Oh, and another trick is that the fastest way to improve is to never go beyond 70% of your ability. One should only do so to gauge one's ability, to better know what 70% is.

In response to comment by on Don't Get Offended
Comment author: [deleted] 08 March 2013 01:10:09AM 4 points [-]

But on a long term basis, if you find yourself constantly on the recieving end of moving fists, you might want to seriously consider learning to dodge better.

That really, really depends though. Two different people may find themselves in that situation for completely different reasons. Some folks really just can't catch a break; others really are ready to see a slight in anything that remotely discomfits them. Some folks need to learn to dodge better, some folks probably won't get far with any advice that tells them to do something different since all these moving fists are not their idea and they're taking pains to avoid as it is, and I daresay many folks will encounter both types of situations because moving fists are not a single class of thing...

In response to comment by [deleted] on Don't Get Offended
Comment author: 22 March 2013 09:30:11AM *  2 points [-]

At the low end of the mind, you're absolutely right. The options are: take the hit, dodge, hit back, or redirect the punch away, or don't even get near people in the first place. The best of those options is to redirect the punch away, which is very difficult to do.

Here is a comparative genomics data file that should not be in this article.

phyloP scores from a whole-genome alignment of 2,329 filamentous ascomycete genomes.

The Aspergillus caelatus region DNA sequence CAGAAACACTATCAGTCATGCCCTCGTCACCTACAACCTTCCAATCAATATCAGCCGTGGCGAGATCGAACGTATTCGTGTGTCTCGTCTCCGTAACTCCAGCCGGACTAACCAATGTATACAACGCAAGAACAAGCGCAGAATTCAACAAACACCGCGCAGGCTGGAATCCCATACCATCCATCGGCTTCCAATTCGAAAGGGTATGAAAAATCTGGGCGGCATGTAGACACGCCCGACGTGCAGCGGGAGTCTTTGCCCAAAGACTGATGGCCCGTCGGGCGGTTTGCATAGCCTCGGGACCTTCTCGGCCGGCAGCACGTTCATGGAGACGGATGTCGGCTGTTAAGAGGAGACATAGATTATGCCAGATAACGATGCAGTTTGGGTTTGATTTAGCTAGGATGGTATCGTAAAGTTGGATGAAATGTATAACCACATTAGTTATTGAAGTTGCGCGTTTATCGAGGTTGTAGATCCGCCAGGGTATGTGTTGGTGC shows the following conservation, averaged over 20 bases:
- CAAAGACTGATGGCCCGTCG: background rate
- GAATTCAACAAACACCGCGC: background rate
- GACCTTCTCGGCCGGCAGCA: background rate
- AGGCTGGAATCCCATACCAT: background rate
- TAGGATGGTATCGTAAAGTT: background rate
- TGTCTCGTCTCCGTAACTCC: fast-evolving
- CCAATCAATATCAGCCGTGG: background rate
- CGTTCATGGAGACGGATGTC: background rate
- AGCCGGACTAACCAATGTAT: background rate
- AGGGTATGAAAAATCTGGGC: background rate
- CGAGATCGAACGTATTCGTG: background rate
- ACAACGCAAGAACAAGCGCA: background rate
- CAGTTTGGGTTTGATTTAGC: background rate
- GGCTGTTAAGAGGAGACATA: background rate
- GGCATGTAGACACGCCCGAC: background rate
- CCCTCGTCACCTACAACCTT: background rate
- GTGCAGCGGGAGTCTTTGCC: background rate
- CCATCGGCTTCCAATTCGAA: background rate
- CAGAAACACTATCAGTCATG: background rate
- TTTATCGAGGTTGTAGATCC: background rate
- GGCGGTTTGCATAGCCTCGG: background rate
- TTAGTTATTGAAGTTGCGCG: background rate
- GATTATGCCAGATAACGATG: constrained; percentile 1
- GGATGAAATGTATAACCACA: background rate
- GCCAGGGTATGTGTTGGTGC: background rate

At the high end of the mind, where extreme layers of subtlety exist, where most people don't even have the ability to be aware of at any time during their life, there is another way: realize that the punch is not directed at you. At that level of depth into the mind, the offendee actually entices people to say offensive things in order to get offended.

One layer deeper than that, the offendee's subtle body language, and overall "air around them" or "feeling they give off", is what entices people to say things that person will find offensive. At this level, the method is to realize that the punch is not only not directed at you, but is actually directed at the puncher.

As offensively blunt as it is to say: the reality is, it's always the fault of the person who gets offended. Of course, most of the time, all people involved are offended, and so it's everyone's fault. In the end, what I'm trying to say is not "don't be offended", but instead: listen to your feeling of being offended. It knows better than you. It's not telling you what's wrong with other people, it's telling you what's wrong with yourself. It's right.